Historically, AHS has really delivered the goods for Halloween and this episode was no different. Jam-packed with intense action and character revelations, “Devil’s Night” served as a catalyst for what could be the season’s most interesting story lines.
In this episode John finds out why resident Ghost Maid Hazel is so fixated on cleaning those sheets. Turns out that Hazel once had a son whom she lost on one fateful Halloween afternoon back in 1925. Dressed in a sheet that Hazel haphazardly poked eye holes into to make a ghost costume, the son vanishes into thin air never to be seen again.
In recounting her story, Hazel is able to tap into John’s pain. How interesting that these two characters share this type of history. Hazel is essentially John’s mirror image; the only difference is that they’re both on opposite ends of the life/death spectrum.
It’s also an unexpected connection that gives insight into what John’s really doing at the Cortez. Hazel’s existence at the hotel is her repentance for being an inattentive mother. She cleans sheet after sheet hoping to finally wash her hands of her son’s blood, just the way John chases the end-game in the Ten Commandments killer case with a fervor that he was lacking after Holden went missing. In essence, they’re both making up for lost time and effort, except it’s way too late in Hazel’s case.
Speaking of Holden—Alex manages to sneak him back home for a quick check-up. She steps away for moment to fetch the kid some juice, only to be utterly shocked when she finds him feeding on the dog’s blood.
What a coincidence that Hazel’s story of poor parenting is followed up by Alex’s lack of insight into her child’s health condition, right? Add to this the fact that Alex is now caring for a boy whose mother failed to get him vaccinated and it seems like this world is full of terrible parents. Lucky thing The Countess is able to step in to take care of business. Whew. What a relief.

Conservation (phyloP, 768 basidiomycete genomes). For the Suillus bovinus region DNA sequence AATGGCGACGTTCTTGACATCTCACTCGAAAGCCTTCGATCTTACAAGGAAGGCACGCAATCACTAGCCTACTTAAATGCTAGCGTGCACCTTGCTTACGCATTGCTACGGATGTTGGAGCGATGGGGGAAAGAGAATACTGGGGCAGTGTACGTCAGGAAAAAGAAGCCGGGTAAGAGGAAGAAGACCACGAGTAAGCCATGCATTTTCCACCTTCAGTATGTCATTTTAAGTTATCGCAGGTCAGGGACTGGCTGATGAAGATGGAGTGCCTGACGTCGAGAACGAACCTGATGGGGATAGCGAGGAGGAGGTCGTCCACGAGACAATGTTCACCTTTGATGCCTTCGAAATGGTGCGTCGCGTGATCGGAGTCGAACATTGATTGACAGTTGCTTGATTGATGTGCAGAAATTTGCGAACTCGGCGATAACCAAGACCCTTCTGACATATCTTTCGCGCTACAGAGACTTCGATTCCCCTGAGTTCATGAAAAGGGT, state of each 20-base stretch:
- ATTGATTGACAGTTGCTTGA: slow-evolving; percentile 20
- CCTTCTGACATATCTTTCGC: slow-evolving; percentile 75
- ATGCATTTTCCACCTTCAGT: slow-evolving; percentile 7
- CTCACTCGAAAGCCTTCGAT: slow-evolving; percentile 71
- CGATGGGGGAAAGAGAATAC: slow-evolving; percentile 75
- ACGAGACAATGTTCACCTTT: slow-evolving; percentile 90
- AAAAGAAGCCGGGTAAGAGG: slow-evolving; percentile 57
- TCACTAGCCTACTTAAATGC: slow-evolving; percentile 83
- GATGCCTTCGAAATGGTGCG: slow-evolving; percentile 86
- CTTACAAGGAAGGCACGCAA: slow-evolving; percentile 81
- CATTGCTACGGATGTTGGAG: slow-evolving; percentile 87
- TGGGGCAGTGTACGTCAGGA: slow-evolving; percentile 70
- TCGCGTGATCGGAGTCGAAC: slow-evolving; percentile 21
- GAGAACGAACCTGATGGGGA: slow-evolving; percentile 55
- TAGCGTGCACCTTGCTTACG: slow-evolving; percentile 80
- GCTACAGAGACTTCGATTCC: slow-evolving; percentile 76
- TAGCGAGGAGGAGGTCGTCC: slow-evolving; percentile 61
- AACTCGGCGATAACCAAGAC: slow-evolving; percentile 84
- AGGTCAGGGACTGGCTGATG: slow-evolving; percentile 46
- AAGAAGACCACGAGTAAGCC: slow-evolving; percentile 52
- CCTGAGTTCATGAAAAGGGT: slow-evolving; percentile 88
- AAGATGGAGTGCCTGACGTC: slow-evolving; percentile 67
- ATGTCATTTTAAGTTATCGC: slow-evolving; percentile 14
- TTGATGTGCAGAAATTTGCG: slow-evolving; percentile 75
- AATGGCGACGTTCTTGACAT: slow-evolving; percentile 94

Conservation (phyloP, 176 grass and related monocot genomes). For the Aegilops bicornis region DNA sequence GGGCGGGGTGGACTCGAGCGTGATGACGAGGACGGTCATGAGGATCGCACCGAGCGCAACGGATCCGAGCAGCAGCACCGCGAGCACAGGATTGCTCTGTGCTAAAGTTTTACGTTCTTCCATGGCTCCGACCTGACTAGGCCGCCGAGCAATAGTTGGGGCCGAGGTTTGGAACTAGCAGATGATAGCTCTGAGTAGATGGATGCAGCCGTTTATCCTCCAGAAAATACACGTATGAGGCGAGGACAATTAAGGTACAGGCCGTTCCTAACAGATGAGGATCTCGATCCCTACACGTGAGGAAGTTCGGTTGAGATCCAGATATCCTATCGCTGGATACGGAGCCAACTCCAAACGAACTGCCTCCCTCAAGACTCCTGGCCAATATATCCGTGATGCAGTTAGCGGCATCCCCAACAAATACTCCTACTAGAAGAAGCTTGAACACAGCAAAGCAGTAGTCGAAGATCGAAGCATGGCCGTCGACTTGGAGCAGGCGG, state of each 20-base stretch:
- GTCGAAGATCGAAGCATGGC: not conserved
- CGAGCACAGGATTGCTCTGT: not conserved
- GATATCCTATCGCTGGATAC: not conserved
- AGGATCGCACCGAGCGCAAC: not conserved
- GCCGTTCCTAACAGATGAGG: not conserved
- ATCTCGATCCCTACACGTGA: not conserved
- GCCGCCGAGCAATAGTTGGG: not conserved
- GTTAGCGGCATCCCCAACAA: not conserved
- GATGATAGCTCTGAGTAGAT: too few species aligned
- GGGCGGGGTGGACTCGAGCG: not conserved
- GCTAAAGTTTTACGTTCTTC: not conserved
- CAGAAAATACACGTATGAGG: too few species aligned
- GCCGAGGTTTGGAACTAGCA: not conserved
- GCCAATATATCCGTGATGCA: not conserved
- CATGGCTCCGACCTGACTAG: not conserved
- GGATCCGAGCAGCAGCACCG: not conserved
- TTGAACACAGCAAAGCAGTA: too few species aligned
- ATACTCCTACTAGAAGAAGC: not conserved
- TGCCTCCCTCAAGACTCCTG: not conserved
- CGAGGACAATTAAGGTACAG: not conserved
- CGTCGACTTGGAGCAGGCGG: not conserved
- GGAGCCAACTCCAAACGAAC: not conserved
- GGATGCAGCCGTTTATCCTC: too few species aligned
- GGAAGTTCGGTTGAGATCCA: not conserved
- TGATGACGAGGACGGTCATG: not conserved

Meanwhile, John receives a special invitation to join Mr. March for a special dinner. What he doesn’t know is that some of the country’s most infamous serial killers will also be joining. Richard Ramirez kicks things off, only to be joined later by the likes of John Wayne Gacy, Jeffrey Dahmer, and Aileen Wuornos.
Lily Rabe returns this season as the startlingly aggressive Aileen Wuornos. While Rabe delivers a highly affected performance, something in it just slightly misses the mark. Here’s what she gets right: the look, the voice, the mannerisms. What she gets wrong? The truth of the character. The performance is pure camp—disingenuous, messy, and in no way truthful to the essence of the unstable woman who existed before it. But I suppose that’s the point. It’s American Horror Story (the campiest show on earth) after all.
John Carroll Lynch springs up again as John Wayne Gacy and, dare I say, he delivers a chilling performance that’s on par with last season’s Twisty the Clown. Honestly, I still can’t shake Twisty from my memory, so seeing Lynch in this similarly twisted role was a welcome reprieve.
One wonders what these portrayals would mean to the real families affected by the crimes these killers committed. The only saving grace in the entire sequence is John Lowe, but he’s practically out cold and unable to make the horror stop. But that’s AHS for you. Happy Halloween!
Towards the end of the episode, Alex pays The Countess a visit and it’s no surprise that she chooses to be infected. We knew this was coming last week when Alex waxed poetic about her other worldly love for Holden. They were meant to be.